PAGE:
Kenna Security teamed up with the Cyentia Institute to analyze 473 vulnerabilities from 2019 where there was some evidence of exploitation in the wild. Over the succeeding 15 months, the team noted when a vulnerability was discovered, when a CVE was reserved, when a CVE was published, when a patch was released, when the bug was first detected by vulnerability scanners and when it was exploited in the wild. It claimed that exploit code is released into the wild in around one in four (24%) cases and the majority (70%) of exploited CVEs are likely to have been predated by publicly available exploit code. There is therefore strong evidence that “early disclosure of exploit code gives attackers a leg up,” argued Kenna Security CTO, Ed Bellis. However, things are a little more complicated than that, he added. “At the same time, when exploits are released before patches, it takes security teams more time to address the problem, even after the patch is released,” Bellis explained. “That’s an indication that exploit code availability is not the motivator that some would suggest it is.”
Another year, another Black Friday. And while this Black Friday (and the holidays in general) may look different this year, some things remain the same: an increase in online shopping, and the opportunity for online shopping scams, are upon us yet again. While the pandemic may reduce long lines at Walmart and fist fights over TVs, online shoppers and the scammers that seek to capitalize on those shoppers, are eager to participate in all that Black Friday and Cyber Monday have to offer. Scammers are opportunistic, and an increase in online shopping – particularly when it is concentrated within a specific time period like Black Friday – provides opportunity. This time is known for its bargains and increased consumer spending, making it a favorite of fraudsters and other malicious actors. Scammers look to capitalize on the significant increases in deals, special web pages, and other abnormal activity from trusted consumer good companies to increase the success of their malicious activity.
Facebook says it is proactively detecting more hate speech using artificial intelligence. A new transparency report released on Thursday offers greater detail on social media hate following policy changes earlier this year, although it leaves some big questions unanswered. Facebook’s quarterly report includes new information about hate speech prevalence. The company estimates that 0.10 to 0.11 percent of what Facebook users see violates hate speech rules, equating to “10 to 11 views of hate speech for every 10,000 views of content.” That’s based on a random sample of posts and measures the reach of content rather than pure post count, capturing the effect of hugely viral posts. It hasn’t been evaluated by external sources, though. On a call with reporters, Facebook VP of integrity Guy Rosen says the company is “planning and working toward an audit.” Facebook insists that it removes most hate speech proactively before users report it. It says that over the past three months, around 95 percent of Facebook and Instagram hate speech takedowns were proactive.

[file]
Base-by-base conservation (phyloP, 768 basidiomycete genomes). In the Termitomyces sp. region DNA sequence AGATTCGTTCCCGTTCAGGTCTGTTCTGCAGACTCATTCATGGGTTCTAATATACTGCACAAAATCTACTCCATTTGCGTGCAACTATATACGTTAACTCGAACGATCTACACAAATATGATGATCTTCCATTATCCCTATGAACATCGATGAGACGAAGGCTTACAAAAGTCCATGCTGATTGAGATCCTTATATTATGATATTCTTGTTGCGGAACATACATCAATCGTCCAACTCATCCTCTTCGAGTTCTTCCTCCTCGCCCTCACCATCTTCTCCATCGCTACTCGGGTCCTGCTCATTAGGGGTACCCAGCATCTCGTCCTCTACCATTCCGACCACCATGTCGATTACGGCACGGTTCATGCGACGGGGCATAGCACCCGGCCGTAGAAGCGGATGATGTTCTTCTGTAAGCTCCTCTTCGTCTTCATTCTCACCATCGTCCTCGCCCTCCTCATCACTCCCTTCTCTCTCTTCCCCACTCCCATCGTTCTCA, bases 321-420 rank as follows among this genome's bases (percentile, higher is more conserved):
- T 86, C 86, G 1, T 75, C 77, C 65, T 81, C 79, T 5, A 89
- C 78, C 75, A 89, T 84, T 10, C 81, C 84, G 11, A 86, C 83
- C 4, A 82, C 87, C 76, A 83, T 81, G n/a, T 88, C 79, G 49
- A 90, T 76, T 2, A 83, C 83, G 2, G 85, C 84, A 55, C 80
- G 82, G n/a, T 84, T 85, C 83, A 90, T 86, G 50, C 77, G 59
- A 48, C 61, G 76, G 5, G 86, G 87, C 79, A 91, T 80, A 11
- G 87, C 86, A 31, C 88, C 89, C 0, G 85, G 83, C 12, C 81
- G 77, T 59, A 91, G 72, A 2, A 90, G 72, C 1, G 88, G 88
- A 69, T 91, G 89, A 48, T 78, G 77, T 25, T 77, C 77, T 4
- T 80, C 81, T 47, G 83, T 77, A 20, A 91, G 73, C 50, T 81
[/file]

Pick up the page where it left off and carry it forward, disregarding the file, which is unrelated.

Video-sharing app TikTok said on Tuesday it is giving parents more control options, including the ability to monitor what their teenagers can view on the platform. Owned by Chinese company ByteDance, Tiktok said parents will now be able to decide what content, users, hashtags, or sounds their children can search for as well as decide if the account should be public or remain private. The company is expanding on the ‘Family Pairing’ feature it introduced earlier this year, allowing parents to link their TikTok account to that of their teenage child.
American telecommunications company Verizon today released its first ever data-driven report on cyber-espionage attacks. The 2020 Cyber Espionage Report (CER) draws from seven years of Verizon Data Breach Investigations Report (DBIR) content and more than 14 years of the company’s Threat Research Advisory Center (VTRAC) Cyber-Espionage data breach response expertise. Verizon said that it published the CER to serve as a guide for cybersecurity professionals searching for ways to improve their organization’s cyber-defense posture and incident response (IR) capabilities. Key findings of the report are that for cyber-espionage breaches, 85% of actors were state affiliated, 8% were nation-state affiliated, and just 4% were linked with organized crime. Former employees made up 2% of actors.
GoDaddy’s 2020 security woes aren’t over. KrebsOnSecurity has found that hackers tricked GoDaddy employees into handing ownership or control of multiple cryptocurrency services’ web domains, inadvertently aiding attacks that brought sites down. It’s not certain how many companies fell victim to the effort, but Liquid.com and NiceHash reported problems within days of each other. Bibox, Celsius and Wirex might also have been among the targets, although they haven’t confirmed anything as of this writing. It’s uncertain just how the hackers succeeded, but a successful March campaign against sites like Escrow.com likely relied on “vishing,” or voice calls that point targets toward phishing sites meant to harvest account sign-ins. Attackers frequently try to convince staff they’re from a company’s IT department and just want to resolve technical issues.